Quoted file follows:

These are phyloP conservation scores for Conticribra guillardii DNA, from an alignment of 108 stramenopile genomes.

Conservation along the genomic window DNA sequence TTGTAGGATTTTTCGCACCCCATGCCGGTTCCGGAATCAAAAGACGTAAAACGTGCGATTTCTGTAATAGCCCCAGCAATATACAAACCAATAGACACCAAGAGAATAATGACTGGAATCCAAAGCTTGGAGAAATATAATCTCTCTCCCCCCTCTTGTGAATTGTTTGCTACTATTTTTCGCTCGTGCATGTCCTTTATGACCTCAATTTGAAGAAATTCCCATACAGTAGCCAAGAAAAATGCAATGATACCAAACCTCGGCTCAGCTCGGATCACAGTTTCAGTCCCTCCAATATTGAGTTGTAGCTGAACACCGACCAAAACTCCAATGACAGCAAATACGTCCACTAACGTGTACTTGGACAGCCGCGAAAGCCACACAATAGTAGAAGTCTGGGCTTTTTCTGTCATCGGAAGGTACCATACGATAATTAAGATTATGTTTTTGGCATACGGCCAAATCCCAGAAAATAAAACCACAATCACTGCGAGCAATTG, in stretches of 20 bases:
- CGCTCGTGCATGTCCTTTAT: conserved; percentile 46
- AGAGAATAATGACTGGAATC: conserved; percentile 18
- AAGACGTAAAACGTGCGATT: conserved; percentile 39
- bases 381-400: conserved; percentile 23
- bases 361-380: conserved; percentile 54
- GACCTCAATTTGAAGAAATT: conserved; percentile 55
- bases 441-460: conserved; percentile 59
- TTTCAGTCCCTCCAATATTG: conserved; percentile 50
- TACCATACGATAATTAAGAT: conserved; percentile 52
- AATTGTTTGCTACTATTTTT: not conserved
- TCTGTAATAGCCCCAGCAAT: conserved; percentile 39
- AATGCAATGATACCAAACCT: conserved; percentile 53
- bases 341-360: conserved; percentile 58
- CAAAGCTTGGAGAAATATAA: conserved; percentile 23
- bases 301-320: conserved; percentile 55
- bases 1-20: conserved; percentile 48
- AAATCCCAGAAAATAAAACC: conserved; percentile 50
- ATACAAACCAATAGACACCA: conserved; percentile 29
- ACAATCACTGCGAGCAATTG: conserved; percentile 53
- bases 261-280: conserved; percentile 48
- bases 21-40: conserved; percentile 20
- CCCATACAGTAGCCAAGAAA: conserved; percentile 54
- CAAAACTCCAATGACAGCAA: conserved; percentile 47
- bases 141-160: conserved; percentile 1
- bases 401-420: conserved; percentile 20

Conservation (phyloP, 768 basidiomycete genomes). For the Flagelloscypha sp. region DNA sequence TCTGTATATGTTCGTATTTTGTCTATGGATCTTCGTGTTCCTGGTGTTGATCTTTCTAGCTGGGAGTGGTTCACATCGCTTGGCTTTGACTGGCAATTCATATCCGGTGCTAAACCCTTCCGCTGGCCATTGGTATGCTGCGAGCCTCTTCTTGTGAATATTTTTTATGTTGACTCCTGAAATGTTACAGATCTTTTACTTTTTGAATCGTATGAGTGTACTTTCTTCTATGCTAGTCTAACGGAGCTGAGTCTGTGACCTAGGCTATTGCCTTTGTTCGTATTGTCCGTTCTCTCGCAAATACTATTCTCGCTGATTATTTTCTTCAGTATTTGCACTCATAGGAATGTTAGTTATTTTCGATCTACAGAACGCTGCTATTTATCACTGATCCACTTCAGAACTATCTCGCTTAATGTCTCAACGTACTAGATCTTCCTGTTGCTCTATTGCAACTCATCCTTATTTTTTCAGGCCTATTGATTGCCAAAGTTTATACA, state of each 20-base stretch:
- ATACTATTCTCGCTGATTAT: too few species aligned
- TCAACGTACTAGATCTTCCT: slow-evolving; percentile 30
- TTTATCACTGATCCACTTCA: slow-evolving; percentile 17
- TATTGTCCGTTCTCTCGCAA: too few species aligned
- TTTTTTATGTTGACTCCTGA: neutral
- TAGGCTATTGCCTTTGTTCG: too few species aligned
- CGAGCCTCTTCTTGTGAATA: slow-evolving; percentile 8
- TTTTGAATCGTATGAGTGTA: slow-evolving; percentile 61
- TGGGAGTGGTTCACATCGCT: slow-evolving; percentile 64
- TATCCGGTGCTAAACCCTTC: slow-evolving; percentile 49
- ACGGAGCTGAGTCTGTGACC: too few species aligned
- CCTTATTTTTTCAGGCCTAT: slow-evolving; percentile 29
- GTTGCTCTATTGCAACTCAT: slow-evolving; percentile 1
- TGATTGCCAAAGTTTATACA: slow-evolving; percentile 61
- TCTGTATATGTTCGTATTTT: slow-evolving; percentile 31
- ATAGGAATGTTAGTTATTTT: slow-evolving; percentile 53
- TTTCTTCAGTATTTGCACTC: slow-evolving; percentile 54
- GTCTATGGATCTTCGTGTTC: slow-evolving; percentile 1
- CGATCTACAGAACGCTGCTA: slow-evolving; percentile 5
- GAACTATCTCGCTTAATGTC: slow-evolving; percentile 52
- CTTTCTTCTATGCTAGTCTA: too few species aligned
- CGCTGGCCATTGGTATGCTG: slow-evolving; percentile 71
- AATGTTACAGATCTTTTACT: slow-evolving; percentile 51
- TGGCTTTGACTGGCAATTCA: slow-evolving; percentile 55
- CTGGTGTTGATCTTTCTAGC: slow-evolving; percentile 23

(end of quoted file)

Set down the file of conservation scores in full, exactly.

These are phyloP conservation scores for Conticribra guillardii DNA, from an alignment of 108 stramenopile genomes.

Conservation along the genomic window DNA sequence TTGTAGGATTTTTCGCACCCCATGCCGGTTCCGGAATCAAAAGACGTAAAACGTGCGATTTCTGTAATAGCCCCAGCAATATACAAACCAATAGACACCAAGAGAATAATGACTGGAATCCAAAGCTTGGAGAAATATAATCTCTCTCCCCCCTCTTGTGAATTGTTTGCTACTATTTTTCGCTCGTGCATGTCCTTTATGACCTCAATTTGAAGAAATTCCCATACAGTAGCCAAGAAAAATGCAATGATACCAAACCTCGGCTCAGCTCGGATCACAGTTTCAGTCCCTCCAATATTGAGTTGTAGCTGAACACCGACCAAAACTCCAATGACAGCAAATACGTCCACTAACGTGTACTTGGACAGCCGCGAAAGCCACACAATAGTAGAAGTCTGGGCTTTTTCTGTCATCGGAAGGTACCATACGATAATTAAGATTATGTTTTTGGCATACGGCCAAATCCCAGAAAATAAAACCACAATCACTGCGAGCAATTG, in stretches of 20 bases:
- CGCTCGTGCATGTCCTTTAT: conserved; percentile 46
- AGAGAATAATGACTGGAATC: conserved; percentile 18
- AAGACGTAAAACGTGCGATT: conserved; percentile 39
- bases 381-400: conserved; percentile 23
- bases 361-380: conserved; percentile 54
- GACCTCAATTTGAAGAAATT: conserved; percentile 55
- bases 441-460: conserved; percentile 59
- TTTCAGTCCCTCCAATATTG: conserved; percentile 50
- TACCATACGATAATTAAGAT: conserved; percentile 52
- AATTGTTTGCTACTATTTTT: not conserved
- TCTGTAATAGCCCCAGCAAT: conserved; percentile 39
- AATGCAATGATACCAAACCT: conserved; percentile 53
- bases 341-360: conserved; percentile 58
- CAAAGCTTGGAGAAATATAA: conserved; percentile 23
- bases 301-320: conserved; percentile 55
- bases 1-20: conserved; percentile 48
- AAATCCCAGAAAATAAAACC: conserved; percentile 50
- ATACAAACCAATAGACACCA: conserved; percentile 29
- ACAATCACTGCGAGCAATTG: conserved; percentile 53
- bases 261-280: conserved; percentile 48
- bases 21-40: conserved; percentile 20
- CCCATACAGTAGCCAAGAAA: conserved; percentile 54
- CAAAACTCCAATGACAGCAA: conserved; percentile 47
- bases 141-160: conserved; percentile 1
- bases 401-420: conserved; percentile 20

Conservation (phyloP, 768 basidiomycete genomes). For the Flagelloscypha sp. region DNA sequence TCTGTATATGTTCGTATTTTGTCTATGGATCTTCGTGTTCCTGGTGTTGATCTTTCTAGCTGGGAGTGGTTCACATCGCTTGGCTTTGACTGGCAATTCATATCCGGTGCTAAACCCTTCCGCTGGCCATTGGTATGCTGCGAGCCTCTTCTTGTGAATATTTTTTATGTTGACTCCTGAAATGTTACAGATCTTTTACTTTTTGAATCGTATGAGTGTACTTTCTTCTATGCTAGTCTAACGGAGCTGAGTCTGTGACCTAGGCTATTGCCTTTGTTCGTATTGTCCGTTCTCTCGCAAATACTATTCTCGCTGATTATTTTCTTCAGTATTTGCACTCATAGGAATGTTAGTTATTTTCGATCTACAGAACGCTGCTATTTATCACTGATCCACTTCAGAACTATCTCGCTTAATGTCTCAACGTACTAGATCTTCCTGTTGCTCTATTGCAACTCATCCTTATTTTTTCAGGCCTATTGATTGCCAAAGTTTATACA, state of each 20-base stretch:
- ATACTATTCTCGCTGATTAT: too few species aligned
- TCAACGTACTAGATCTTCCT: slow-evolving; percentile 30
- TTTATCACTGATCCACTTCA: slow-evolving; percentile 17
- TATTGTCCGTTCTCTCGCAA: too few species aligned
- TTTTTTATGTTGACTCCTGA: neutral
- TAGGCTATTGCCTTTGTTCG: too few species aligned
- CGAGCCTCTTCTTGTGAATA: slow-evolving; percentile 8
- TTTTGAATCGTATGAGTGTA: slow-evolving; percentile 61
- TGGGAGTGGTTCACATCGCT: slow-evolving; percentile 64
- TATCCGGTGCTAAACCCTTC: slow-evolving; percentile 49
- ACGGAGCTGAGTCTGTGACC: too few species aligned
- CCTTATTTTTTCAGGCCTAT: slow-evolving; percentile 29
- GTTGCTCTATTGCAACTCAT: slow-evolving; percentile 1
- TGATTGCCAAAGTTTATACA: slow-evolving; percentile 61
- TCTGTATATGTTCGTATTTT: slow-evolving; percentile 31
- ATAGGAATGTTAGTTATTTT: slow-evolving; percentile 53
- TTTCTTCAGTATTTGCACTC: slow-evolving; percentile 54
- GTCTATGGATCTTCGTGTTC: slow-evolving; percentile 1
- CGATCTACAGAACGCTGCTA: slow-evolving; percentile 5
- GAACTATCTCGCTTAATGTC: slow-evolving; percentile 52
- CTTTCTTCTATGCTAGTCTA: too few species aligned
- CGCTGGCCATTGGTATGCTG: slow-evolving; percentile 71
- AATGTTACAGATCTTTTACT: slow-evolving; percentile 51
- TGGCTTTGACTGGCAATTCA: slow-evolving; percentile 55
- CTGGTGTTGATCTTTCTAGC: slow-evolving; percentile 23